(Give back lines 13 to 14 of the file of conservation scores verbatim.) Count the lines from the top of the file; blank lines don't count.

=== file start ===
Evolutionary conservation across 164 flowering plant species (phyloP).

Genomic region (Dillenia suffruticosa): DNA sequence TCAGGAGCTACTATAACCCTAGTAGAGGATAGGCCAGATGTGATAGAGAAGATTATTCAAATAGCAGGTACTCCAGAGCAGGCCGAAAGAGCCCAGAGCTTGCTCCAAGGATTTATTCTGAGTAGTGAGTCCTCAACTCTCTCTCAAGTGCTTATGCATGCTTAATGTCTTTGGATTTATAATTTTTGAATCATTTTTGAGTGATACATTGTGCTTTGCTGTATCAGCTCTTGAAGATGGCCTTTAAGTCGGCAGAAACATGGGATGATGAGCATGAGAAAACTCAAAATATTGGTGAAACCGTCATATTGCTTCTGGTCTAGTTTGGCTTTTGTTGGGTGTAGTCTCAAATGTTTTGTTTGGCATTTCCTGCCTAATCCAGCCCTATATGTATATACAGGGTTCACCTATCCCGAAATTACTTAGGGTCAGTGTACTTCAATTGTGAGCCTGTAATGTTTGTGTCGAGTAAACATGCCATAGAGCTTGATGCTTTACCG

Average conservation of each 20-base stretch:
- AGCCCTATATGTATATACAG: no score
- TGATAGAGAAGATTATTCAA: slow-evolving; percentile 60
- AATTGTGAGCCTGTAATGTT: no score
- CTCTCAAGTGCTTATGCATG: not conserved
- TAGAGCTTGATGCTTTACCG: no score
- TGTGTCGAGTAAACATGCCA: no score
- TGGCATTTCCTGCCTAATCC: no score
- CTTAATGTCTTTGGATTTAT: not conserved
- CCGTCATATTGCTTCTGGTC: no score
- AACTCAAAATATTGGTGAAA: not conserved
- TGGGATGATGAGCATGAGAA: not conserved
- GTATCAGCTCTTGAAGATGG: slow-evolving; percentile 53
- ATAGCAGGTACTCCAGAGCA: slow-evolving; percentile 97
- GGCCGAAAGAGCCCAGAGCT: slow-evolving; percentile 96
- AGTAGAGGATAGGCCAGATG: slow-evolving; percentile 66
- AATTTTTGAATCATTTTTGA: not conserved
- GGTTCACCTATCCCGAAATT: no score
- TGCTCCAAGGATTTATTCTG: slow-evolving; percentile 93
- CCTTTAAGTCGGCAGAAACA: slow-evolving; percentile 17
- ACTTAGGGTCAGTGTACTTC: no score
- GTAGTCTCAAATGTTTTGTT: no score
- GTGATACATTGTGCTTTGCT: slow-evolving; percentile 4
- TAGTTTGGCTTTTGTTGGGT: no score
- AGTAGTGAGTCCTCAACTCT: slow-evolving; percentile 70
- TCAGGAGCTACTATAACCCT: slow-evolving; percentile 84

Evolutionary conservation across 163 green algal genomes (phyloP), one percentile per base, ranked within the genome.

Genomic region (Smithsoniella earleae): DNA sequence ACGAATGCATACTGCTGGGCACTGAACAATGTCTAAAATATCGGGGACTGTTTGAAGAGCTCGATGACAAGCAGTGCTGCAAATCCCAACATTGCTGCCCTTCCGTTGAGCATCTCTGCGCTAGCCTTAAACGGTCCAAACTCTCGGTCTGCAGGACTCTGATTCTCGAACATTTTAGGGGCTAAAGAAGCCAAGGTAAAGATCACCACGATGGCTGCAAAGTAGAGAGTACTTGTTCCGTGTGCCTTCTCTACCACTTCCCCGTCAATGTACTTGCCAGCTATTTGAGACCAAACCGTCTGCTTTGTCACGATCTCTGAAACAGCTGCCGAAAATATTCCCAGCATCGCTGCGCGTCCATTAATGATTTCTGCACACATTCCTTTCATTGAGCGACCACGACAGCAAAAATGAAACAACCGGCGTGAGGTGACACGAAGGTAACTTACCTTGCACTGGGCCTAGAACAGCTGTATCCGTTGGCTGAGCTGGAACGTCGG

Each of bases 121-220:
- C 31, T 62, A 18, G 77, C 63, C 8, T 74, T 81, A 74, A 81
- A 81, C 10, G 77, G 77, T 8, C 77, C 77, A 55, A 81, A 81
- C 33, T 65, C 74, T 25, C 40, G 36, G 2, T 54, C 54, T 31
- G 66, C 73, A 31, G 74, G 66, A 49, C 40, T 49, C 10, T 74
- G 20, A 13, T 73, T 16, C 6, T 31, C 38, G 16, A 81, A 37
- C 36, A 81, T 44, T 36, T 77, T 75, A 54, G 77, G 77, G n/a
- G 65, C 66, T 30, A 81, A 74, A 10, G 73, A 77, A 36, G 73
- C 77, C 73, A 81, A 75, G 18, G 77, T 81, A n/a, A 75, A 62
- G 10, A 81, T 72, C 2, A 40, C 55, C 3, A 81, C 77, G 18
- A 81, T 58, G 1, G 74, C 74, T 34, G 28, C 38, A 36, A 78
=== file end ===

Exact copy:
- AACTCAAAATATTGGTGAAA: not conserved
- TGGGATGATGAGCATGAGAA: not conserved